Intention as a Seed for Action

It takes action to make meaningful change in our lives. And in order to make change in the direction we’d prefer, we have to water the seeds of the actions we want to practice. It’s been said that without a cause there is no result. But what is the cause of action? What is the seed of action?

Ralph Waldo Emerson is quoted as saying, “Thought is the seed of action.”

For some of us, if any and every thought leads to the seed of and action from that thought, it could be an unfortunate thing! I have had thought seeds I surely wouldn’t want to water and have them grow up into being real actions. You probably have too. I would venture to say we all have.

We have lots of thoughts of many kinds. In fact, our minds are continuously producing them without any help from us. We learn that well when we sit to meditate. It can feel like an avalanche of thoughts was unleashed as soon as we settled in. We have unintentional thoughts, but we can also direct our thoughts intentionally.

What is key is to recognize that actions that come from unintentional thoughts don’t always work out so well, unless we’ve cultivated really good habits of thought. Actions that come from intentional thoughts tend to be the kinds of actions that align more with our preferences and even our values.

What’s the use of intention without action? Or action without clear intention? Action without intention is like a ship without a caption. It’ll just be luck if it makes it to a safe harbor. Intention without action is a good first step, but doesn’t get us too far nor does it make an impact in our lives or the lives of others.

You may have heard the riddle that if there are three birds sitting on a fence and one decides to fly away, how many are left? Most people seem to quickly answer that there’s two birds left. But does just deciding to fly away make it happen? Just like deciding to get out and exercise more, or just deciding to be less reactive with a person you have difficulty with? It’s a good riddle for illustrating the fact that just deciding, or just setting an intention doesn’t insure follow through. It’s just a seed, and it may be a seed for something very beneficial. But a seed needs the right conditions and care to grow. And it needs to be watered regularly. Intention is surely a first step and a key factor. But action is where the rubber meets the road.

Intentions are also a wonderful and very useful way to check in on our actions. We can look back on our earlier intention and see how we’re doing, and see if we need a gentle course correction, or we could put some energy into renewing our intention. For example, when you first learned about mindfulness or the Mindful Life Program, did you have an intention for some kind of change? Were you looking to cultivate certain qualities, make a shift in how you live, or grow in some particular area? Were you looking to suffer a little less from an unruly and busy mind, or respond to challenges in your life in a healthier way? How can you water these intentions and have them lead to wise action and meaningful change?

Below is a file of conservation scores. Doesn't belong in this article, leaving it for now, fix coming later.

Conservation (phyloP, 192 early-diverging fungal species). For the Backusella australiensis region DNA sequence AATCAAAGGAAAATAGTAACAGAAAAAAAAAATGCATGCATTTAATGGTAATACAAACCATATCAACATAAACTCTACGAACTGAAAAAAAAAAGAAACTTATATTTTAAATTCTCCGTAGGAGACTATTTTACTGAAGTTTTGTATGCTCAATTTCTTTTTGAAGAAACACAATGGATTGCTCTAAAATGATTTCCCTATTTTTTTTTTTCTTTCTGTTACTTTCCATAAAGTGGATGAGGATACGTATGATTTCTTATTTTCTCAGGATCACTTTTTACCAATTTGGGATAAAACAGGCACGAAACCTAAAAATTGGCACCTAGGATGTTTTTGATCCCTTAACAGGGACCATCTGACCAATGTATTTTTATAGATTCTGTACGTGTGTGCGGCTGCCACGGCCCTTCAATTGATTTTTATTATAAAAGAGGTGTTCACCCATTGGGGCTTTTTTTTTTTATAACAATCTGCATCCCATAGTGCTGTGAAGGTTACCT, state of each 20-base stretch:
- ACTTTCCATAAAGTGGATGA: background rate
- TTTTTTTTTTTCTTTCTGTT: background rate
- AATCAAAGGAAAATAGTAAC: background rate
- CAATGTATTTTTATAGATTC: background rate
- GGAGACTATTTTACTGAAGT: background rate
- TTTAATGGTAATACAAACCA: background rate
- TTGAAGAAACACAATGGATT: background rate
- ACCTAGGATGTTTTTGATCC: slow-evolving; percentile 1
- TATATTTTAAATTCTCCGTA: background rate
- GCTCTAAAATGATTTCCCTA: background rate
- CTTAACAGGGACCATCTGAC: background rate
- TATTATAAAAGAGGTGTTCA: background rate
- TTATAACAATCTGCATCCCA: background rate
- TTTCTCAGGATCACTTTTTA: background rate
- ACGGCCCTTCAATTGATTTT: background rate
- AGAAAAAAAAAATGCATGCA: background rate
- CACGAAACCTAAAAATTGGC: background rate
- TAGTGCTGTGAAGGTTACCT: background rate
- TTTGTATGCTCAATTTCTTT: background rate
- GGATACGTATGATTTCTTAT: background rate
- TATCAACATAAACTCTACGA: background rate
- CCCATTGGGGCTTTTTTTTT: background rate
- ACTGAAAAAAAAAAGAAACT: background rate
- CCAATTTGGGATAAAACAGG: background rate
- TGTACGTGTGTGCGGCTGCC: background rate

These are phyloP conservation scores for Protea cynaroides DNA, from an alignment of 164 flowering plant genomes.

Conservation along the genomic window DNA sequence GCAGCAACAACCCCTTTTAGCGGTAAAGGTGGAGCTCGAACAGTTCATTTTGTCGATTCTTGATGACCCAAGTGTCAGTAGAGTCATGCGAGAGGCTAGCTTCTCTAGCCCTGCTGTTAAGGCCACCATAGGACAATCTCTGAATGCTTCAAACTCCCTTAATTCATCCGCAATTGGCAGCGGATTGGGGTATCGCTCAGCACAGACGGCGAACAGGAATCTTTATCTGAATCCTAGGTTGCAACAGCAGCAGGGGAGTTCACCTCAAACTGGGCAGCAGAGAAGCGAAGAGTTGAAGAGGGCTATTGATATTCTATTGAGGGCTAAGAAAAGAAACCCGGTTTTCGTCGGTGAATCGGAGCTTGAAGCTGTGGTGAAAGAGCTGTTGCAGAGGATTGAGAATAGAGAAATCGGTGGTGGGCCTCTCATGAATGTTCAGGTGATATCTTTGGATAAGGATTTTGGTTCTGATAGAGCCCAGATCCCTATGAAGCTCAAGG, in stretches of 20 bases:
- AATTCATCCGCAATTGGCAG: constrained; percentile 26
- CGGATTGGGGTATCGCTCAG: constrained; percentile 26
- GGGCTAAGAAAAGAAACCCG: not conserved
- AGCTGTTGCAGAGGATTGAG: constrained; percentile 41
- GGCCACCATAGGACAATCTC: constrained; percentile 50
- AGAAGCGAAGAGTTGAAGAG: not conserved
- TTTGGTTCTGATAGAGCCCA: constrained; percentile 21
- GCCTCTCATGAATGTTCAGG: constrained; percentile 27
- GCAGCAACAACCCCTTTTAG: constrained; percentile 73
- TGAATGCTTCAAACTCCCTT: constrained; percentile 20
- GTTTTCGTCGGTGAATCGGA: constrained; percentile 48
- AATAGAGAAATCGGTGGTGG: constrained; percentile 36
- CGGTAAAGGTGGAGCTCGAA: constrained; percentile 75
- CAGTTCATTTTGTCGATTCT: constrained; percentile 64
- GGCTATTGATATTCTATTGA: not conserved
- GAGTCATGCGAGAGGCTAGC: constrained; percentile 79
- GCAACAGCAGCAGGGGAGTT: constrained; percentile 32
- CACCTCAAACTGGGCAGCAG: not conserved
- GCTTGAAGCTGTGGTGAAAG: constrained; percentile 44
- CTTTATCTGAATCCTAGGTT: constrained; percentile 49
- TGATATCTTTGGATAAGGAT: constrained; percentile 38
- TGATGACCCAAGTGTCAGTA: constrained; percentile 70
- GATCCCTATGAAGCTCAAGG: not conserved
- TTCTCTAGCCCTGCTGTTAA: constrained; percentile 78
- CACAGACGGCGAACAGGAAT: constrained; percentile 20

Another useful way to look at intentions is with the lens of our values. Are our intentions aligned with our values? Or have we set some intentions to do some things or achieve some things that really, after some thoughtful reflection, don’t align when we really think about what a meaningful life is to us.

At the Mindful Life Program, we say often that a meaningful life is lived with attention and intention. Tied together with intention is attention. If we don’t cultivate attention, good luck staying focused on your intention, remembering it, and calling it to mind. Just as intention without action doesn’t get us far, having an intention, but not being able to attend to it, call it to mind, have the presence of mind to act on it also does not get us too far. One of the best ways to cultivate attention is shamatha or mindfulness of breath meditation, as it gives us practice in creating attentional balance and the ability to choose one thought over another.

I invite you to call to mind the aspirations, qualities or habits that you would like to develop in your life and choose one that you can take action on today. What action will plant a seed for that today? Set the intention to do what it takes to plant that seed today. Remember that while seeds are small, with good and regular care and conditions, they can become mighty. How can you take steps to nurture that seed today and over time?

“Your beliefs become your thoughts,
Your thoughts become your words,
Your words become your actions,
Your actions become your habits,
Your habits become your values,
Your values become your destiny.”
Mahatma Gandhi

© 2016 Mindful Life Program Inc

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